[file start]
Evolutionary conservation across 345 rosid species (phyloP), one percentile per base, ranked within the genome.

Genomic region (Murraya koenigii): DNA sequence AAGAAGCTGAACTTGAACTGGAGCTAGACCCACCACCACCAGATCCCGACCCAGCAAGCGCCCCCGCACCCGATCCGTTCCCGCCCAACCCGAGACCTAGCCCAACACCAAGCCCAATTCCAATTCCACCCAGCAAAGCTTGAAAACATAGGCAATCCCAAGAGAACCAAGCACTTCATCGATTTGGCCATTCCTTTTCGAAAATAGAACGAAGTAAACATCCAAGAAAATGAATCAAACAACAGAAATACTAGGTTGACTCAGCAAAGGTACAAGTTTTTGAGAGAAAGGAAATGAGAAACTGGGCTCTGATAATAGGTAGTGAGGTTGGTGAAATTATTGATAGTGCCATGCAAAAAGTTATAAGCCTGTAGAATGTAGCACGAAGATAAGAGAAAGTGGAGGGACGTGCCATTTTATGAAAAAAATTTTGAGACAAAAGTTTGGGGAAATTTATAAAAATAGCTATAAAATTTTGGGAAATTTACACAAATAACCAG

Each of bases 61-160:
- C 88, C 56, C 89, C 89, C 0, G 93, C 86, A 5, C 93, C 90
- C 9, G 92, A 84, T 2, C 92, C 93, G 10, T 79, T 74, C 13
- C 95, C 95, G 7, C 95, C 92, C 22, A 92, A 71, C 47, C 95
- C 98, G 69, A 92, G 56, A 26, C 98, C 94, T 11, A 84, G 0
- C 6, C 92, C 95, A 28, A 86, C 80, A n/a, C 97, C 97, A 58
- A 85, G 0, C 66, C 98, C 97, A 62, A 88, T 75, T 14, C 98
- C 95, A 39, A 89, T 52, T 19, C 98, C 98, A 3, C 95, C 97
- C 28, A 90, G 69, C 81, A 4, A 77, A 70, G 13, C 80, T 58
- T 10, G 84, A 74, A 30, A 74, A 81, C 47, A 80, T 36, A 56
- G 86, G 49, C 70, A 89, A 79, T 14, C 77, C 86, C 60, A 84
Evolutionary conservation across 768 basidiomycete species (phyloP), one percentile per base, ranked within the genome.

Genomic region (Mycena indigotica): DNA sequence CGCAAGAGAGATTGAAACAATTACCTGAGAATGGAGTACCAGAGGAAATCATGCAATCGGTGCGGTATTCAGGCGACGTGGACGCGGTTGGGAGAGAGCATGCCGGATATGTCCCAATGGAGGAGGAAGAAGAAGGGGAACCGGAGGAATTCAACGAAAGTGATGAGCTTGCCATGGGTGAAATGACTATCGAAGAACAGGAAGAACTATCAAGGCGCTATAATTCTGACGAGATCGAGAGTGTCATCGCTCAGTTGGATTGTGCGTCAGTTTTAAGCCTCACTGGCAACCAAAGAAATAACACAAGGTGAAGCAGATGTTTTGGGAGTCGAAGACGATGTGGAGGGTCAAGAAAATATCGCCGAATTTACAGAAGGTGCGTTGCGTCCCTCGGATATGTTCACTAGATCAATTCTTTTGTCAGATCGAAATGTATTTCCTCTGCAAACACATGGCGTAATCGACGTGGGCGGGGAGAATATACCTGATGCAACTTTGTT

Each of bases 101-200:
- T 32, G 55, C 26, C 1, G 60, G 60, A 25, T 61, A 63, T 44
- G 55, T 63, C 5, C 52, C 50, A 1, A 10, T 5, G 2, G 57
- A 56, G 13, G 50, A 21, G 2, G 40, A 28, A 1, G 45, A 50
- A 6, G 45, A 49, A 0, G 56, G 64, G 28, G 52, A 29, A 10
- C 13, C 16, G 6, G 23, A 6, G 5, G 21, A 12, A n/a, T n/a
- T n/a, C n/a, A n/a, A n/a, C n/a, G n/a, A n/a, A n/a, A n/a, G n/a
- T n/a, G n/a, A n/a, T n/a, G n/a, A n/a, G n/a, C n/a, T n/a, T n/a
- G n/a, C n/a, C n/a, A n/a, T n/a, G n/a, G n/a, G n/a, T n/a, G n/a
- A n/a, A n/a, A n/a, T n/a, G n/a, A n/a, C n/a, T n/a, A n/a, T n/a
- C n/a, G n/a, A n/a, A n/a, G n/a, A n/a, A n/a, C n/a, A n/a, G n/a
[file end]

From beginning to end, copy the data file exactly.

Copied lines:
Evolutionary conservation across 345 rosid species (phyloP), one percentile per base, ranked within the genome.

Genomic region (Murraya koenigii): DNA sequence AAGAAGCTGAACTTGAACTGGAGCTAGACCCACCACCACCAGATCCCGACCCAGCAAGCGCCCCCGCACCCGATCCGTTCCCGCCCAACCCGAGACCTAGCCCAACACCAAGCCCAATTCCAATTCCACCCAGCAAAGCTTGAAAACATAGGCAATCCCAAGAGAACCAAGCACTTCATCGATTTGGCCATTCCTTTTCGAAAATAGAACGAAGTAAACATCCAAGAAAATGAATCAAACAACAGAAATACTAGGTTGACTCAGCAAAGGTACAAGTTTTTGAGAGAAAGGAAATGAGAAACTGGGCTCTGATAATAGGTAGTGAGGTTGGTGAAATTATTGATAGTGCCATGCAAAAAGTTATAAGCCTGTAGAATGTAGCACGAAGATAAGAGAAAGTGGAGGGACGTGCCATTTTATGAAAAAAATTTTGAGACAAAAGTTTGGGGAAATTTATAAAAATAGCTATAAAATTTTGGGAAATTTACACAAATAACCAG

Each of bases 61-160:
- C 88, C 56, C 89, C 89, C 0, G 93, C 86, A 5, C 93, C 90
- C 9, G 92, A 84, T 2, C 92, C 93, G 10, T 79, T 74, C 13
- C 95, C 95, G 7, C 95, C 92, C 22, A 92, A 71, C 47, C 95
- C 98, G 69, A 92, G 56, A 26, C 98, C 94, T 11, A 84, G 0
- C 6, C 92, C 95, A 28, A 86, C 80, A n/a, C 97, C 97, A 58
- A 85, G 0, C 66, C 98, C 97, A 62, A 88, T 75, T 14, C 98
- C 95, A 39, A 89, T 52, T 19, C 98, C 98, A 3, C 95, C 97
- C 28, A 90, G 69, C 81, A 4, A 77, A 70, G 13, C 80, T 58
- T 10, G 84, A 74, A 30, A 74, A 81, C 47, A 80, T 36, A 56
- G 86, G 49, C 70, A 89, A 79, T 14, C 77, C 86, C 60, A 84
Evolutionary conservation across 768 basidiomycete species (phyloP), one percentile per base, ranked within the genome.

Genomic region (Mycena indigotica): DNA sequence CGCAAGAGAGATTGAAACAATTACCTGAGAATGGAGTACCAGAGGAAATCATGCAATCGGTGCGGTATTCAGGCGACGTGGACGCGGTTGGGAGAGAGCATGCCGGATATGTCCCAATGGAGGAGGAAGAAGAAGGGGAACCGGAGGAATTCAACGAAAGTGATGAGCTTGCCATGGGTGAAATGACTATCGAAGAACAGGAAGAACTATCAAGGCGCTATAATTCTGACGAGATCGAGAGTGTCATCGCTCAGTTGGATTGTGCGTCAGTTTTAAGCCTCACTGGCAACCAAAGAAATAACACAAGGTGAAGCAGATGTTTTGGGAGTCGAAGACGATGTGGAGGGTCAAGAAAATATCGCCGAATTTACAGAAGGTGCGTTGCGTCCCTCGGATATGTTCACTAGATCAATTCTTTTGTCAGATCGAAATGTATTTCCTCTGCAAACACATGGCGTAATCGACGTGGGCGGGGAGAATATACCTGATGCAACTTTGTT

Each of bases 101-200:
- T 32, G 55, C 26, C 1, G 60, G 60, A 25, T 61, A 63, T 44
- G 55, T 63, C 5, C 52, C 50, A 1, A 10, T 5, G 2, G 57
- A 56, G 13, G 50, A 21, G 2, G 40, A 28, A 1, G 45, A 50
- A 6, G 45, A 49, A 0, G 56, G 64, G 28, G 52, A 29, A 10
- C 13, C 16, G 6, G 23, A 6, G 5, G 21, A 12, A n/a, T n/a
- T n/a, C n/a, A n/a, A n/a, C n/a, G n/a, A n/a, A n/a, A n/a, G n/a
- T n/a, G n/a, A n/a, T n/a, G n/a, A n/a, G n/a, C n/a, T n/a, T n/a
- G n/a, C n/a, C n/a, A n/a, T n/a, G n/a, G n/a, G n/a, T n/a, G n/a
- A n/a, A n/a, A n/a, T n/a, G n/a, A n/a, C n/a, T n/a, A n/a, T n/a
- C n/a, G n/a, A n/a, A n/a, G n/a, A n/a, A n/a, C n/a, A n/a, G n/a